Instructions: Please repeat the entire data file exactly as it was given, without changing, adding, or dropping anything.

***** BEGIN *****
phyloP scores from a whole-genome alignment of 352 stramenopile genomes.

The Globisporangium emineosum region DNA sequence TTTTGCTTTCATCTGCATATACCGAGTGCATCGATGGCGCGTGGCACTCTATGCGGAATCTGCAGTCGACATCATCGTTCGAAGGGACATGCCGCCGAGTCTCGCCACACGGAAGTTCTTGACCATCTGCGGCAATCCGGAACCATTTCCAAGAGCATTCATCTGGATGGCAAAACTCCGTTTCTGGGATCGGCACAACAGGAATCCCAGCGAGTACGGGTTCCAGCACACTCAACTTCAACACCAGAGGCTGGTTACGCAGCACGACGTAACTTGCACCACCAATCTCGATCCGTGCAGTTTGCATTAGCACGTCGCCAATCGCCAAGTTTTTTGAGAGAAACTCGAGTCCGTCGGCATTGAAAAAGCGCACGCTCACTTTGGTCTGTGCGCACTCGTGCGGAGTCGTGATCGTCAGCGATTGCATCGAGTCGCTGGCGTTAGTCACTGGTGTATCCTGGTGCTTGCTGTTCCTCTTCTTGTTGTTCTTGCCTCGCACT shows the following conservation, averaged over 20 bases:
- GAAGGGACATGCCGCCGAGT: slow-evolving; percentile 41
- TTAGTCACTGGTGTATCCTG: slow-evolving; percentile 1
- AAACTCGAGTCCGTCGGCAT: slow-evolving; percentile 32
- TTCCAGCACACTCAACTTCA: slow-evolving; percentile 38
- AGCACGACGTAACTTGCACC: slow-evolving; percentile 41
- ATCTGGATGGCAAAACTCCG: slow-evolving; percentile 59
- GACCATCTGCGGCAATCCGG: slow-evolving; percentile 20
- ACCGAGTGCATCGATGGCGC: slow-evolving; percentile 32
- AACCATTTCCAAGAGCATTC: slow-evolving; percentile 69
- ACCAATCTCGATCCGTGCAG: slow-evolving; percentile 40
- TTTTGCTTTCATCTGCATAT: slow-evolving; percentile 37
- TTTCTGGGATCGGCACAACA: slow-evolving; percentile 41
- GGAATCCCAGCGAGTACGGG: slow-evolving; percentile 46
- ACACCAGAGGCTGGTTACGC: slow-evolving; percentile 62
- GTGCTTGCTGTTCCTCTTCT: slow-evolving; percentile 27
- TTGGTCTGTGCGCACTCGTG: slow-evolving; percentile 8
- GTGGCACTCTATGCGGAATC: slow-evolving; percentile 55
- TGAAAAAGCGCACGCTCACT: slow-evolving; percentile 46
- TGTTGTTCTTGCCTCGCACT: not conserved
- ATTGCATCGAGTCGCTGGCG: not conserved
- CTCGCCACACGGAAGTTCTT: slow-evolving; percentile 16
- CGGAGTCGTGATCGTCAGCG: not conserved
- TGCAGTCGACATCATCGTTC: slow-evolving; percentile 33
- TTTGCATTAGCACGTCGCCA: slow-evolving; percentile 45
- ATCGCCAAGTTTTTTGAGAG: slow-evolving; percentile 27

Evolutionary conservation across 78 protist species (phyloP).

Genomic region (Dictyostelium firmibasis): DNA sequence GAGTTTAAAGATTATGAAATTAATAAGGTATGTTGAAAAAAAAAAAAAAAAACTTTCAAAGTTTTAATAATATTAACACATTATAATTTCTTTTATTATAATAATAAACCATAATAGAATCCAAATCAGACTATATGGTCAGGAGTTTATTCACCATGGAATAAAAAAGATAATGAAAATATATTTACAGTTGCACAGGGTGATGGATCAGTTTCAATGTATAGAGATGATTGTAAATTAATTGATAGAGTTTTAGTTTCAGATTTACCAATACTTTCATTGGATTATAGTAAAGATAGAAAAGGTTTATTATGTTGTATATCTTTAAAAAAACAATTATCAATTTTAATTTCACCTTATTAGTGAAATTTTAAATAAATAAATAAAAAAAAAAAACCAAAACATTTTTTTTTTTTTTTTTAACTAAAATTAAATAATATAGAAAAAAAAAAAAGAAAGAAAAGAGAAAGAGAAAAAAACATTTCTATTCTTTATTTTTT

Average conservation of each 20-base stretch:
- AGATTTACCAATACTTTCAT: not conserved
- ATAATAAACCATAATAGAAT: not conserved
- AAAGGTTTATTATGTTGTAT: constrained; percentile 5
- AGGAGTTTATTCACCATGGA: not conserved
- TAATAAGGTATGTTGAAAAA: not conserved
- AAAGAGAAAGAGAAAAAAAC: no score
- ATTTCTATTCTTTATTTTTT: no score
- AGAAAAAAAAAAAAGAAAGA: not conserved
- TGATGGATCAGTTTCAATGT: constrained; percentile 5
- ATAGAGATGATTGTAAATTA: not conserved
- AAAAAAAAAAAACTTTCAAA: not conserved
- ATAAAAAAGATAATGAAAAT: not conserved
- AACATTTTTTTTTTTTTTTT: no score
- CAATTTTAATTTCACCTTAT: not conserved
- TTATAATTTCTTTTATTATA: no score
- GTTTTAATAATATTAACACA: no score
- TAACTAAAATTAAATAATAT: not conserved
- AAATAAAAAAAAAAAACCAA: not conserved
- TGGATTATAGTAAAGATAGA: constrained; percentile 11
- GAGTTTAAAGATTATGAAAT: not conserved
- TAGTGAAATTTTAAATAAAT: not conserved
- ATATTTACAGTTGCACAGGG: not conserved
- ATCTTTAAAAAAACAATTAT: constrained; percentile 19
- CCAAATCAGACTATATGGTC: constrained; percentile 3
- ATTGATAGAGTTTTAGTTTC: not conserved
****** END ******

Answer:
phyloP scores from a whole-genome alignment of 352 stramenopile genomes.

The Globisporangium emineosum region DNA sequence TTTTGCTTTCATCTGCATATACCGAGTGCATCGATGGCGCGTGGCACTCTATGCGGAATCTGCAGTCGACATCATCGTTCGAAGGGACATGCCGCCGAGTCTCGCCACACGGAAGTTCTTGACCATCTGCGGCAATCCGGAACCATTTCCAAGAGCATTCATCTGGATGGCAAAACTCCGTTTCTGGGATCGGCACAACAGGAATCCCAGCGAGTACGGGTTCCAGCACACTCAACTTCAACACCAGAGGCTGGTTACGCAGCACGACGTAACTTGCACCACCAATCTCGATCCGTGCAGTTTGCATTAGCACGTCGCCAATCGCCAAGTTTTTTGAGAGAAACTCGAGTCCGTCGGCATTGAAAAAGCGCACGCTCACTTTGGTCTGTGCGCACTCGTGCGGAGTCGTGATCGTCAGCGATTGCATCGAGTCGCTGGCGTTAGTCACTGGTGTATCCTGGTGCTTGCTGTTCCTCTTCTTGTTGTTCTTGCCTCGCACT shows the following conservation, averaged over 20 bases:
- GAAGGGACATGCCGCCGAGT: slow-evolving; percentile 41
- TTAGTCACTGGTGTATCCTG: slow-evolving; percentile 1
- AAACTCGAGTCCGTCGGCAT: slow-evolving; percentile 32
- TTCCAGCACACTCAACTTCA: slow-evolving; percentile 38
- AGCACGACGTAACTTGCACC: slow-evolving; percentile 41
- ATCTGGATGGCAAAACTCCG: slow-evolving; percentile 59
- GACCATCTGCGGCAATCCGG: slow-evolving; percentile 20
- ACCGAGTGCATCGATGGCGC: slow-evolving; percentile 32
- AACCATTTCCAAGAGCATTC: slow-evolving; percentile 69
- ACCAATCTCGATCCGTGCAG: slow-evolving; percentile 40
- TTTTGCTTTCATCTGCATAT: slow-evolving; percentile 37
- TTTCTGGGATCGGCACAACA: slow-evolving; percentile 41
- GGAATCCCAGCGAGTACGGG: slow-evolving; percentile 46
- ACACCAGAGGCTGGTTACGC: slow-evolving; percentile 62
- GTGCTTGCTGTTCCTCTTCT: slow-evolving; percentile 27
- TTGGTCTGTGCGCACTCGTG: slow-evolving; percentile 8
- GTGGCACTCTATGCGGAATC: slow-evolving; percentile 55
- TGAAAAAGCGCACGCTCACT: slow-evolving; percentile 46
- TGTTGTTCTTGCCTCGCACT: not conserved
- ATTGCATCGAGTCGCTGGCG: not conserved
- CTCGCCACACGGAAGTTCTT: slow-evolving; percentile 16
- CGGAGTCGTGATCGTCAGCG: not conserved
- TGCAGTCGACATCATCGTTC: slow-evolving; percentile 33
- TTTGCATTAGCACGTCGCCA: slow-evolving; percentile 45
- ATCGCCAAGTTTTTTGAGAG: slow-evolving; percentile 27

Evolutionary conservation across 78 protist species (phyloP).

Genomic region (Dictyostelium firmibasis): DNA sequence GAGTTTAAAGATTATGAAATTAATAAGGTATGTTGAAAAAAAAAAAAAAAAACTTTCAAAGTTTTAATAATATTAACACATTATAATTTCTTTTATTATAATAATAAACCATAATAGAATCCAAATCAGACTATATGGTCAGGAGTTTATTCACCATGGAATAAAAAAGATAATGAAAATATATTTACAGTTGCACAGGGTGATGGATCAGTTTCAATGTATAGAGATGATTGTAAATTAATTGATAGAGTTTTAGTTTCAGATTTACCAATACTTTCATTGGATTATAGTAAAGATAGAAAAGGTTTATTATGTTGTATATCTTTAAAAAAACAATTATCAATTTTAATTTCACCTTATTAGTGAAATTTTAAATAAATAAATAAAAAAAAAAAACCAAAACATTTTTTTTTTTTTTTTTAACTAAAATTAAATAATATAGAAAAAAAAAAAAGAAAGAAAAGAGAAAGAGAAAAAAACATTTCTATTCTTTATTTTTT

Average conservation of each 20-base stretch:
- AGATTTACCAATACTTTCAT: not conserved
- ATAATAAACCATAATAGAAT: not conserved
- AAAGGTTTATTATGTTGTAT: constrained; percentile 5
- AGGAGTTTATTCACCATGGA: not conserved
- TAATAAGGTATGTTGAAAAA: not conserved
- AAAGAGAAAGAGAAAAAAAC: no score
- ATTTCTATTCTTTATTTTTT: no score
- AGAAAAAAAAAAAAGAAAGA: not conserved
- TGATGGATCAGTTTCAATGT: constrained; percentile 5
- ATAGAGATGATTGTAAATTA: not conserved
- AAAAAAAAAAAACTTTCAAA: not conserved
- ATAAAAAAGATAATGAAAAT: not conserved
- AACATTTTTTTTTTTTTTTT: no score
- CAATTTTAATTTCACCTTAT: not conserved
- TTATAATTTCTTTTATTATA: no score
- GTTTTAATAATATTAACACA: no score
- TAACTAAAATTAAATAATAT: not conserved
- AAATAAAAAAAAAAAACCAA: not conserved
- TGGATTATAGTAAAGATAGA: constrained; percentile 11
- GAGTTTAAAGATTATGAAAT: not conserved
- TAGTGAAATTTTAAATAAAT: not conserved
- ATATTTACAGTTGCACAGGG: not conserved
- ATCTTTAAAAAAACAATTAT: constrained; percentile 19
- CCAAATCAGACTATATGGTC: constrained; percentile 3
- ATTGATAGAGTTTTAGTTTC: not conserved